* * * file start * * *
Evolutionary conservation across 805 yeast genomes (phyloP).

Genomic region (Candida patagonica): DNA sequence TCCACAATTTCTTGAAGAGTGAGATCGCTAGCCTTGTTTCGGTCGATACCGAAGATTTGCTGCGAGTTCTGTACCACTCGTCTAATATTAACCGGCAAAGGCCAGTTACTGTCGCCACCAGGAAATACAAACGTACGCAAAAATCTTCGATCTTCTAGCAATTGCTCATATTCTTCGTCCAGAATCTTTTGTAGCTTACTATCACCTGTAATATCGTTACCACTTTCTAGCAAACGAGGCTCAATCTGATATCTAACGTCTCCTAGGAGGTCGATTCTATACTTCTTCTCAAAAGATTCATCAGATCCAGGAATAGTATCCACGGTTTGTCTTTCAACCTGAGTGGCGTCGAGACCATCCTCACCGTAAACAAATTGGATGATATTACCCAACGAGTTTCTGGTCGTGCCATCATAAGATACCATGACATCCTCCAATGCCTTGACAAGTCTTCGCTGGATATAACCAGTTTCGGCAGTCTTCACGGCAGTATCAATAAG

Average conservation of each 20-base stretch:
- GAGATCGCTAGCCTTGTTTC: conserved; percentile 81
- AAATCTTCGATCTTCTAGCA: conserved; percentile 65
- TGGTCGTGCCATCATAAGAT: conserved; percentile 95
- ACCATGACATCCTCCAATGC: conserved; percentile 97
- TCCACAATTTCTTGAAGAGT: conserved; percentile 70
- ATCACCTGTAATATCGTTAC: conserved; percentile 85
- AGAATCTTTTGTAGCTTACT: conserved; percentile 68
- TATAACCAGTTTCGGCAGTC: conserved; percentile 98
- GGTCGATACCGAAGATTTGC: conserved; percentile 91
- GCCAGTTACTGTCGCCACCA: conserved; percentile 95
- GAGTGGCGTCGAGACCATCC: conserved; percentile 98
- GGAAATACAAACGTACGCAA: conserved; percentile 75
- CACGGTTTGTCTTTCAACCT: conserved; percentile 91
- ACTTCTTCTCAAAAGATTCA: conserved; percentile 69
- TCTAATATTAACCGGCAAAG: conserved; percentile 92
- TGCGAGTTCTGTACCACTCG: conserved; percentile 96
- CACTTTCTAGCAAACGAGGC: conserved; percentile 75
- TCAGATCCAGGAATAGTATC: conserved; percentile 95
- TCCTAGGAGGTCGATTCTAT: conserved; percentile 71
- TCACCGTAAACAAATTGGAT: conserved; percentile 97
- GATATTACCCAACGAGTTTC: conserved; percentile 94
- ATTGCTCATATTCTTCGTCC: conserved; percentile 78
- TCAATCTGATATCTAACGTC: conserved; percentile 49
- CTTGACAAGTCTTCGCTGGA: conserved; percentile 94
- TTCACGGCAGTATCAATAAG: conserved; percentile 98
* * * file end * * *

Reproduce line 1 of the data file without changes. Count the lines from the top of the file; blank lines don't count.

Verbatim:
Evolutionary conservation across 805 yeast genomes (phyloP).